New York Mets Yoenis Cespedes
(Photo by Elsa/Getty Images)

The New York Mets and Yoenis Cespedes are opting for season-ending heel surgery as the 2018 season continues to disappoint.

The oft-injured Yoenis Cespedes won’t take the field again in 2018. The New York Mets lose yet another key player in a year that deteriorated quickly.

According to Anthony DiComo of, Cespedes is opting for season-ending heel surgery. Unfortunately, the recovery time is said to be between eight and 10 months. Cespedes had this to say:

“Nobody would like to have surgery at any time. But I try to do my best to stay on the field and play a lot. We had exhausted all the conservative treatment options. … I was not able to be on the field and play the way I used to.”

The best-case scenario for the Metropolitans is if Cespedes can return in late March for extended Spring Training. Someone should inform Mickey Callaway just in case he’s looking to pencil Cespedes into any future lineups.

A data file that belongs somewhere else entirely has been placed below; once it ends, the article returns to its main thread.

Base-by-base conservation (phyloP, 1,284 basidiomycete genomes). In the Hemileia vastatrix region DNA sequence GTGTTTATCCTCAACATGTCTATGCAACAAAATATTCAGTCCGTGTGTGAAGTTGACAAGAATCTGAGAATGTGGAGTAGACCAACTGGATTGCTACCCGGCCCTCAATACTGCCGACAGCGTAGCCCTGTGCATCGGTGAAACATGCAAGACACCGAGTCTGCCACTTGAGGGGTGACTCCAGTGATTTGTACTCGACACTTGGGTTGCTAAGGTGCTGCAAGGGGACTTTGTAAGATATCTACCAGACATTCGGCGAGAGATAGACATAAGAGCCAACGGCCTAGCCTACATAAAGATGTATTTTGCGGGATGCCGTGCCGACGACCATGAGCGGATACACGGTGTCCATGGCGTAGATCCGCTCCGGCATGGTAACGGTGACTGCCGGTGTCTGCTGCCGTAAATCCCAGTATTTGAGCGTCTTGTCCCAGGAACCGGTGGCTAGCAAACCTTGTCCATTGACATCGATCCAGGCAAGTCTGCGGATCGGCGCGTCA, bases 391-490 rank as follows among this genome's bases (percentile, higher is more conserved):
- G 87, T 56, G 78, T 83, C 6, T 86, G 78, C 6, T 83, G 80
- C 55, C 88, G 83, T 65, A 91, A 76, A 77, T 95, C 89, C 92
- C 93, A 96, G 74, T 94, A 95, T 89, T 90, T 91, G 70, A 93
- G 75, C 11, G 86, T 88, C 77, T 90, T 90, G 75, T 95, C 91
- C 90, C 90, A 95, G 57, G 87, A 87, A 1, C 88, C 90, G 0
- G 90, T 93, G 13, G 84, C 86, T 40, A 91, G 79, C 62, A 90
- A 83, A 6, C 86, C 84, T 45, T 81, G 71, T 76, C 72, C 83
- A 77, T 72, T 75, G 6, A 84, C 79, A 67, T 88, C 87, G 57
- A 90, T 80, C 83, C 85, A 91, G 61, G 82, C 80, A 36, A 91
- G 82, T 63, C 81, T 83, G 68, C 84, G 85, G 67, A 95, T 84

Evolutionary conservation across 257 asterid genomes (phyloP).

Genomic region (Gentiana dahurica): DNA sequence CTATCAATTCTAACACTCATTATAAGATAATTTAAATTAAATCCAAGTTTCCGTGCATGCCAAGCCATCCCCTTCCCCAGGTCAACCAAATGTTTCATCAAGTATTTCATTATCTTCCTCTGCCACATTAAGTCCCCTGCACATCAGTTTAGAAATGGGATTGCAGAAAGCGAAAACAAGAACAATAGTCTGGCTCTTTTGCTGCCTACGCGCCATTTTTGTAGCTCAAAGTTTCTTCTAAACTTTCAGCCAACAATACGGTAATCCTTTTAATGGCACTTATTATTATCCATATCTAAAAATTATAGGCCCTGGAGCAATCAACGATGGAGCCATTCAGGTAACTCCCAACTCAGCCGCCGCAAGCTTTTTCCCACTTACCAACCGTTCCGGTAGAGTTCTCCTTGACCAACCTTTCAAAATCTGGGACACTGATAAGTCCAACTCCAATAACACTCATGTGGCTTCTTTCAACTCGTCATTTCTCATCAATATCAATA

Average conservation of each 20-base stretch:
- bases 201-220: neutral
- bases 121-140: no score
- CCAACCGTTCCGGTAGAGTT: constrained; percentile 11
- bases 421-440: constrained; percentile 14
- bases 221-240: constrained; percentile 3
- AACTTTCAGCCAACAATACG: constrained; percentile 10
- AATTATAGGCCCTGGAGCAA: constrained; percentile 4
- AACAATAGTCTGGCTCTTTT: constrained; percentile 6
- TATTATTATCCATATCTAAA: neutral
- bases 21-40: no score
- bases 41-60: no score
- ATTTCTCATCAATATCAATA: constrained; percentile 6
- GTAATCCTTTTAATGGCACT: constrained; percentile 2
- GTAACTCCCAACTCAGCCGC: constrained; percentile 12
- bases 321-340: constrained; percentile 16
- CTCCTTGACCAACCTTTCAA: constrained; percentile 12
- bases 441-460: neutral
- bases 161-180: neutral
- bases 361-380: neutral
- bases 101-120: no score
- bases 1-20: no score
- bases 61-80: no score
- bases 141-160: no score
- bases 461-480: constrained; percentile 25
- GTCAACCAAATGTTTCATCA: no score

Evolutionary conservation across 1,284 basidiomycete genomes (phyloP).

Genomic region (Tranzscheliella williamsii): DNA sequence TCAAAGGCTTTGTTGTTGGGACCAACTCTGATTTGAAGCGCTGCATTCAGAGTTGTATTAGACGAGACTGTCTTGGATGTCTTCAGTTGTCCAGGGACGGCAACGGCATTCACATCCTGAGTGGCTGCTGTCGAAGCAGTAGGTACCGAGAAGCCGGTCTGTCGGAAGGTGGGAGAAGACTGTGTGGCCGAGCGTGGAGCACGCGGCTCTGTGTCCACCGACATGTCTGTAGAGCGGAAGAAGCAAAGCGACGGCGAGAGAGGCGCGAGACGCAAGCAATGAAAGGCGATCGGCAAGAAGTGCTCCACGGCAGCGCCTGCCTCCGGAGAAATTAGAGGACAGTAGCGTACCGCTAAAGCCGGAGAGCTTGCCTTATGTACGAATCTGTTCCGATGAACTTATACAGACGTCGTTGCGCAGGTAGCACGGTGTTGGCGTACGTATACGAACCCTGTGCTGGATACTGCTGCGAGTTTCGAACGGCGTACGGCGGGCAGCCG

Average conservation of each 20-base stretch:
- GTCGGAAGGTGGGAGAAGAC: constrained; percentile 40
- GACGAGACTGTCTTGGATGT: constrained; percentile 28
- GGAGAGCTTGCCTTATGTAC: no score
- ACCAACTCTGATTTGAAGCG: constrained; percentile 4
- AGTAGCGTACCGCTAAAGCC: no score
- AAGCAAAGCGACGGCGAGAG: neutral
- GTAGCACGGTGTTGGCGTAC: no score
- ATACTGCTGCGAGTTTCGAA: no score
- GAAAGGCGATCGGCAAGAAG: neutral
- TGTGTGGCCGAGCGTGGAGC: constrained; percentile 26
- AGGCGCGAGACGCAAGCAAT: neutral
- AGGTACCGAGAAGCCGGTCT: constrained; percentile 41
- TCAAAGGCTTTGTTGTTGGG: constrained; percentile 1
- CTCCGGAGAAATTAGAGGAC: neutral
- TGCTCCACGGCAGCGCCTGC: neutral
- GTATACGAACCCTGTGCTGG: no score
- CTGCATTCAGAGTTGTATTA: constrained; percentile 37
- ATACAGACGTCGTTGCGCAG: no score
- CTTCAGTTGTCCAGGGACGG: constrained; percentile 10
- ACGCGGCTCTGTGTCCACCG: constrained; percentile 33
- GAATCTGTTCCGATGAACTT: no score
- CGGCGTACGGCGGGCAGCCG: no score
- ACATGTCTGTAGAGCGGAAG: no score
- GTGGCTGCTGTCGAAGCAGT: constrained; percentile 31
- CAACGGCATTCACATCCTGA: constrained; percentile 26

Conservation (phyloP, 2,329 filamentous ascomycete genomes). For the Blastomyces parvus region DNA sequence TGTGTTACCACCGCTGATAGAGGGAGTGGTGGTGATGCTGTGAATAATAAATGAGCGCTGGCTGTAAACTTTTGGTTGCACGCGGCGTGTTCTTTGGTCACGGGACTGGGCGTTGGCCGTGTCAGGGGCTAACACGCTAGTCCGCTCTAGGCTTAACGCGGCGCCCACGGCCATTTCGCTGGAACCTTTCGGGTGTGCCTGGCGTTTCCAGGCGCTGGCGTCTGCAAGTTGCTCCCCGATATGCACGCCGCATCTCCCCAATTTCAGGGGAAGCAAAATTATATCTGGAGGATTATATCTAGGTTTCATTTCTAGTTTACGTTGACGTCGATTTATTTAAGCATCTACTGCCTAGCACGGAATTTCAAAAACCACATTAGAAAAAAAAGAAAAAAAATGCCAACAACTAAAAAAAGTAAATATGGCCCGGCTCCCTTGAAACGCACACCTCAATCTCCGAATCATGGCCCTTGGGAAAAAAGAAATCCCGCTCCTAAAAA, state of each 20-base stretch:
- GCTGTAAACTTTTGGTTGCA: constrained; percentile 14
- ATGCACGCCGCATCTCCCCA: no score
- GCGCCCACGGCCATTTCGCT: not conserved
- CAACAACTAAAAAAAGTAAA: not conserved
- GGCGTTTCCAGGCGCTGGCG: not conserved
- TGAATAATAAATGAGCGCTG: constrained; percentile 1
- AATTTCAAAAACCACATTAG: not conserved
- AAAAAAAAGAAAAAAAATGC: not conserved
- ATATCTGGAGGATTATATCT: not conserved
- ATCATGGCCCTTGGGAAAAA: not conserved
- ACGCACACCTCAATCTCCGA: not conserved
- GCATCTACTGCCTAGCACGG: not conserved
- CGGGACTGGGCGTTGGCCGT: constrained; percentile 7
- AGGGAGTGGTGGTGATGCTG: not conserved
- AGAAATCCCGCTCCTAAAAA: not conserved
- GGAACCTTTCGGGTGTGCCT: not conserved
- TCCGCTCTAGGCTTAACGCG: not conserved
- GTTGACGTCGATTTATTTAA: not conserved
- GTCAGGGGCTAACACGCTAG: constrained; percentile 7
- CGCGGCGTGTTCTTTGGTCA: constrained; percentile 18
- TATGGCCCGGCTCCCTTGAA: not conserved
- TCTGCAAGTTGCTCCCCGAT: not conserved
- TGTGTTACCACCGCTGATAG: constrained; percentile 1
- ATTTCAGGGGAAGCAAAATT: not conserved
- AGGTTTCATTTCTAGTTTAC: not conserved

Yo is in the second year of a four-year $110 million contract. Unfortunately, that signing is beginning to look like a gigantic bust. The Cuban-born outfielder has 119 games under his belt through the first two seasons of that contract.

When he plays, he’s productive. But he has a major problem staying on the field. Can he come back from surgery healthy and play a full season? At this point, not many people expect that to happen.

It appears the Mets are falling victim to another rotten signing, but it gets even worse.

This is concerning, but not completely damning. The team may very well figure out a way to put the money saved this season towards improving the team in the future. No reason to jump to any conclusions, yet.

Oh, come on. The Mets saved $30 million on David Wright’s contract in 2017 and 2018, but they refuse to reinvest that money into the team. Disgraceful.

It’s said often, but it bears repeating: Mets fans deserve better than this joke of an organization.

NY/NJ hoops reporter (NBA/NCAA) & sports betting writer for XL Media. Never had the makings of a varsity athlete.